Investing in workforce development is fundamental for any business wanting to secure its future and remain competitive.
As businesses develop and grow, having the right mix of skills, experience and personality is key to success. In a candidate-led market, we find that many of our clients have been faced with a skills shortage, with recruitment and attrition of talented individuals being of major concern.
However, there are steps a business can take to nurture and develop their workforce, ensuring the skills a business needs both today and in the future are assessed and addressed.
1. Recognition from the top
If the importance of training and development isn’t recognised in the boardroom, you’re going to struggle. There is no end of research that provides data on the impact training staff has on the bottom line, but ultimately, HR and learning and development practitioners need to ensure that when training happens, there is a real ROI that can be measured. If the Board does not see the benefit of where their money is being spent, they will be less inclined to get excited about your latest development initiative.
2. Understand what’s available and what works
There has never been such a wide range of learning and development tools available and we all learn in different ways. Make sure you understand which tools work best for your staff before investing in expensive training software or an academic course.
Whether it’s e-learning, in-house training, a more traditional route using external qualifications or upskilling your staff with apprenticeship qualifications, there are a myriad of tools at your disposal and some may be funded in your area. The Skills Funding Agency is a good place to start if you are unsure if your business qualifies for staff development funding.
3. Make development a part of your culture and evolving future
If you want sustainability in your workforce development, you need to do the legwork to ensure it becomes embedded in your culture. Getting development into the hearts and minds of your employees will take time but by creating an environment where development is encouraged and recognised it will soon become ‘how we do things around here’.
From your recruitment processes through to appraisals, workforce development should be structured, transparent and accessible. Giving your employees responsibility for their own learning agendas can help engagement while sharing learning and knowledge by holding lunch time brown-bag sessions, writing wikis and collaborating on documents will also encourage people to get the knowledge out of their heads and into the workplace.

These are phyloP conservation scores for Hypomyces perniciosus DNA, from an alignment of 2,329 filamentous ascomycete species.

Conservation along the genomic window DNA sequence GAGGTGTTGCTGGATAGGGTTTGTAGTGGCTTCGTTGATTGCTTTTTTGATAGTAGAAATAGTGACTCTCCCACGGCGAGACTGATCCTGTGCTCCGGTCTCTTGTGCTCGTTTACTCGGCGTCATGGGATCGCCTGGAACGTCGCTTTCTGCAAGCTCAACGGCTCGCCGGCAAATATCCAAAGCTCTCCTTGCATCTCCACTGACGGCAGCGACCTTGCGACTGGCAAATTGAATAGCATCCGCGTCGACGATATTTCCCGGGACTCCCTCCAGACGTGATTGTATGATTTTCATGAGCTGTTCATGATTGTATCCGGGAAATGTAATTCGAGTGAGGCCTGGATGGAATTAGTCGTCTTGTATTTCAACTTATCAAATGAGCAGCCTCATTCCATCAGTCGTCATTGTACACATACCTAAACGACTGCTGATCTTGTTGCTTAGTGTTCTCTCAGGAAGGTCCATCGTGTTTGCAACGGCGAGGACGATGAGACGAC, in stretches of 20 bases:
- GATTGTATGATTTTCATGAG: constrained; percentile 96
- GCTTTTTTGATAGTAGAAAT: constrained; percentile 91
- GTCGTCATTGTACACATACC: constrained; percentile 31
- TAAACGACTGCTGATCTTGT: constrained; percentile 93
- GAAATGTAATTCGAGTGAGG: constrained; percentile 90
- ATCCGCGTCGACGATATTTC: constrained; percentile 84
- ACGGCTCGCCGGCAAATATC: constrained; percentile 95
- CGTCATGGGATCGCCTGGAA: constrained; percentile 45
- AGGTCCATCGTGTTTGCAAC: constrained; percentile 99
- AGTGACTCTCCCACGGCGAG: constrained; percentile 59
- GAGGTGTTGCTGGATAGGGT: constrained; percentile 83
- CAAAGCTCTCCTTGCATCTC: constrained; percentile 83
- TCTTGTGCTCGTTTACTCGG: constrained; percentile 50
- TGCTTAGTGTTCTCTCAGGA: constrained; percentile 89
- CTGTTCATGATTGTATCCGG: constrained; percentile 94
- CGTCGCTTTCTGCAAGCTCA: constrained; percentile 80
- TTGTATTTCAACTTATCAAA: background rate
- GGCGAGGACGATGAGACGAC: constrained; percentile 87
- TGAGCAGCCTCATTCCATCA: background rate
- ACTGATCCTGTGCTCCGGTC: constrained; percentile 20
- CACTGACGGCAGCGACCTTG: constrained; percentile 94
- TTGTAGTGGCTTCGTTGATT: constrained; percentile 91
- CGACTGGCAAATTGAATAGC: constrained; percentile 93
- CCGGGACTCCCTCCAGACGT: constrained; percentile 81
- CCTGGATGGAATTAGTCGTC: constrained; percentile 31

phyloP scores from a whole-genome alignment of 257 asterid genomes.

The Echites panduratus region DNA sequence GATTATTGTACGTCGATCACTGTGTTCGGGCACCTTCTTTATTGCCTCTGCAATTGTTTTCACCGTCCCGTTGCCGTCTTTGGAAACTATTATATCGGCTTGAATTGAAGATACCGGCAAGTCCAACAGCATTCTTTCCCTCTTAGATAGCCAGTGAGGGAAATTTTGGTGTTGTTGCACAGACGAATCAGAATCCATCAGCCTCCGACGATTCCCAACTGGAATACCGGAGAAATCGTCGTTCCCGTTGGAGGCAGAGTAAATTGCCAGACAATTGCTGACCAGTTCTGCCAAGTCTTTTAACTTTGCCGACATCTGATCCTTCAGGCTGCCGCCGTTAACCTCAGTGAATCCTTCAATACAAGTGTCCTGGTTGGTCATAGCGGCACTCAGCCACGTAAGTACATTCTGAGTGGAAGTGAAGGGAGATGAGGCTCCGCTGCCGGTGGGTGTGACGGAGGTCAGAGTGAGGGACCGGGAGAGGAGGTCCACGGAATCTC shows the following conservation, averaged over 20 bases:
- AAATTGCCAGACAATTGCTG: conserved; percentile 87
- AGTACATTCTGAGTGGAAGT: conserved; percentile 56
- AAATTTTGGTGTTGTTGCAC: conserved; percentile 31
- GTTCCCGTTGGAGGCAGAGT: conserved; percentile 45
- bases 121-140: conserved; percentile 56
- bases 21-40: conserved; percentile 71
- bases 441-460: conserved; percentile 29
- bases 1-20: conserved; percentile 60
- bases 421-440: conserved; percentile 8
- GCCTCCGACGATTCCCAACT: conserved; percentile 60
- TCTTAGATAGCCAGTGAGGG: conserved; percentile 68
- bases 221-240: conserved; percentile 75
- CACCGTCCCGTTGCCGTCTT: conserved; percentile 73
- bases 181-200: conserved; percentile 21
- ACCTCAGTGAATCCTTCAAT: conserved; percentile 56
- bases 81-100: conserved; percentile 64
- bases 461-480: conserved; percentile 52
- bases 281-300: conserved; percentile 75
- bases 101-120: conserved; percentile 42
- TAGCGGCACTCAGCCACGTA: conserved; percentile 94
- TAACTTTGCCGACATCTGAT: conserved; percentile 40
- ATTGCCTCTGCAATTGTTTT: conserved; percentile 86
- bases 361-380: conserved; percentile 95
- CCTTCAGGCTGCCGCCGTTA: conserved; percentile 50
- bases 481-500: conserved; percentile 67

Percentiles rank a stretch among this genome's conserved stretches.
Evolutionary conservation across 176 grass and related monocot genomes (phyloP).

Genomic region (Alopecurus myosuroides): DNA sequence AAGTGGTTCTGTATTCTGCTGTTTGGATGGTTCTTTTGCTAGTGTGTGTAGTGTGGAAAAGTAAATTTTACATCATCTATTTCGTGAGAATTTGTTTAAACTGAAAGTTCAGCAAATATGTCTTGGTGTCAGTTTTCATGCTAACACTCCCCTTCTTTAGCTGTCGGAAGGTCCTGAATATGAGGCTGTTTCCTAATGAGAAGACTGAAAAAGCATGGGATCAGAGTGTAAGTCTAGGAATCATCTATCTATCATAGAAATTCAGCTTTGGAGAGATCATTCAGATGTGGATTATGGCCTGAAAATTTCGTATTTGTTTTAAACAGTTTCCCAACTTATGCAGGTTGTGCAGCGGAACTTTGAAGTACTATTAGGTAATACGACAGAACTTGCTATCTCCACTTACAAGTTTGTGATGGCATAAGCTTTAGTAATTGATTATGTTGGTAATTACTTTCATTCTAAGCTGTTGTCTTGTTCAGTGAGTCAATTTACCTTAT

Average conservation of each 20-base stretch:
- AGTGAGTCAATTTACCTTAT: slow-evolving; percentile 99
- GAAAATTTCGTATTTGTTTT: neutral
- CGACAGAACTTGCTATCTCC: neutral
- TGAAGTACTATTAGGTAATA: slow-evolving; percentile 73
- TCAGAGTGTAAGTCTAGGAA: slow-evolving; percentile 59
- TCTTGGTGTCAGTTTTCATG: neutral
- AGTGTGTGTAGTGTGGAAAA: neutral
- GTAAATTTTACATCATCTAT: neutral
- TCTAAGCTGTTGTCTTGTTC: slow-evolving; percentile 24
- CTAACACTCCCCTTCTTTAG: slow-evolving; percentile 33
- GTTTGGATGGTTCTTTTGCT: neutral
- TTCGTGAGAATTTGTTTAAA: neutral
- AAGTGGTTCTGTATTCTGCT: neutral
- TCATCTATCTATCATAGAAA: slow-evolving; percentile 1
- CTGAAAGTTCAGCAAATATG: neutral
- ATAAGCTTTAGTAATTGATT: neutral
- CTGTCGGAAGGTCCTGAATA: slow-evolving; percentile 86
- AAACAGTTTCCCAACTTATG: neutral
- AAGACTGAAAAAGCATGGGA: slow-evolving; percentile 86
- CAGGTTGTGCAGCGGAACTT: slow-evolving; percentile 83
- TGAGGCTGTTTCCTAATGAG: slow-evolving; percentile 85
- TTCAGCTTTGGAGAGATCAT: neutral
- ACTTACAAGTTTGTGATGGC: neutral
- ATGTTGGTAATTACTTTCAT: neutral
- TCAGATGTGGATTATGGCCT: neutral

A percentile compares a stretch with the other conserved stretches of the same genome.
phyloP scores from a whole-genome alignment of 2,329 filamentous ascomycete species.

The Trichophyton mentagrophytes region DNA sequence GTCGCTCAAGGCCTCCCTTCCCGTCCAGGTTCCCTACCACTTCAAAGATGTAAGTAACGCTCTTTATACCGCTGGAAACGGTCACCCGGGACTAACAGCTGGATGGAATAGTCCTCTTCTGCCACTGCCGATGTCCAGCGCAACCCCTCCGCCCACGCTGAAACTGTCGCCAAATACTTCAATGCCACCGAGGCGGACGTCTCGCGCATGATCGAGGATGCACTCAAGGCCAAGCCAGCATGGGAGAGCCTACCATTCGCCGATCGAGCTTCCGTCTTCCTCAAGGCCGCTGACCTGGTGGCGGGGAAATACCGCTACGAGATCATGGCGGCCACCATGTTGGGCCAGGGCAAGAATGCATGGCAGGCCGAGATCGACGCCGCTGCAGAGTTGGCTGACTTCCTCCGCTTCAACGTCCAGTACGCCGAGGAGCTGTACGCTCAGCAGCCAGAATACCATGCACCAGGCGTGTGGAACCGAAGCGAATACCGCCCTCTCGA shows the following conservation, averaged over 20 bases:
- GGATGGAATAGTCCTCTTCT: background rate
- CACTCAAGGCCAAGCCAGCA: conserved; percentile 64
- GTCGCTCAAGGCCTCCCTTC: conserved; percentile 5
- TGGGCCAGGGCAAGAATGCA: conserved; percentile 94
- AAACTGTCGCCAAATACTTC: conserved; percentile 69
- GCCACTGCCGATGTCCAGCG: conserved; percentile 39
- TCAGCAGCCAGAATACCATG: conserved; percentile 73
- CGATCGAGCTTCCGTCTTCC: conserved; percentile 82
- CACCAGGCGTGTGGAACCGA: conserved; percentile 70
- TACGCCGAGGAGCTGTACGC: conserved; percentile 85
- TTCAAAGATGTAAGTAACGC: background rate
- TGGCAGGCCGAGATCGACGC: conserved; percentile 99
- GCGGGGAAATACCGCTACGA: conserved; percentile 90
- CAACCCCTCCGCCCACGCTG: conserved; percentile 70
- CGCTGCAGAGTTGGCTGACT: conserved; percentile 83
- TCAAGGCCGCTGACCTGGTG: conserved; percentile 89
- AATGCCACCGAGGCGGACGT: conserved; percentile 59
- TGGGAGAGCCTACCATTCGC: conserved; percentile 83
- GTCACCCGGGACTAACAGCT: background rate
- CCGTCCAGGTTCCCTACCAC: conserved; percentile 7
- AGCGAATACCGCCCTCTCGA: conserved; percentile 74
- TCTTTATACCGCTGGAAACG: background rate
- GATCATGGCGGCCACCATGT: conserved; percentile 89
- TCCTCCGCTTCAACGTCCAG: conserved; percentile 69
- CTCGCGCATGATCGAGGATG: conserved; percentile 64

Framing a culture that embraces development will also enable businesses to evolve quickly to future market changes. For example, increased automation and adoption of 4.0 concepts will lead the way to a new landscape of skills and jobs. This will present a substantial opportunity for employees to upskill and re-train. With the right planning and a pro-development culture, employees could seize the opportunity to move into fulfilling new, previously non-existent jobs, while allowing the business to move forward.
4. Keep talking to your staff
We all understand the benefits of giving feedback to staff, but it is just as important to close that feedback loop and listen to what your employees are saying. Whether you hold focus groups, use one to ones, garner evidence from staff engagement surveys or have a staff suggestion scheme, providing a platform to feedback will tell you what is working and what they need.
Feedback directly after any training sessions is also essential – it’s common sense really but is often where businesses fall down. Once you have asked for feedback, make sure you act on it.
5. Measure and improve
One of the things I love most about HR and perhaps one of the most frustrating, is that you are never going to achieve utopia. Continuous improvement is what drives HR professionals, and it should drive your workforce development as well. Measure what you are doing, monitor the impact and then make the required adjustments. By tracking progress and gathering information you are enhancing the suite of metrics you can take back to the boardroom.
Investment in staff development is key to driving business growth and performance, increased engagement and retention – ultimately making you desirable, an employer of choice ahead of your competition.
Employees are looking for more from their jobs than ever before and businesses need to commit to investment in their staff, their development and their futures.
As Richard Branson puts it so eloquently, “train people well enough so they can leave, treat them well enough so they don’t want to”.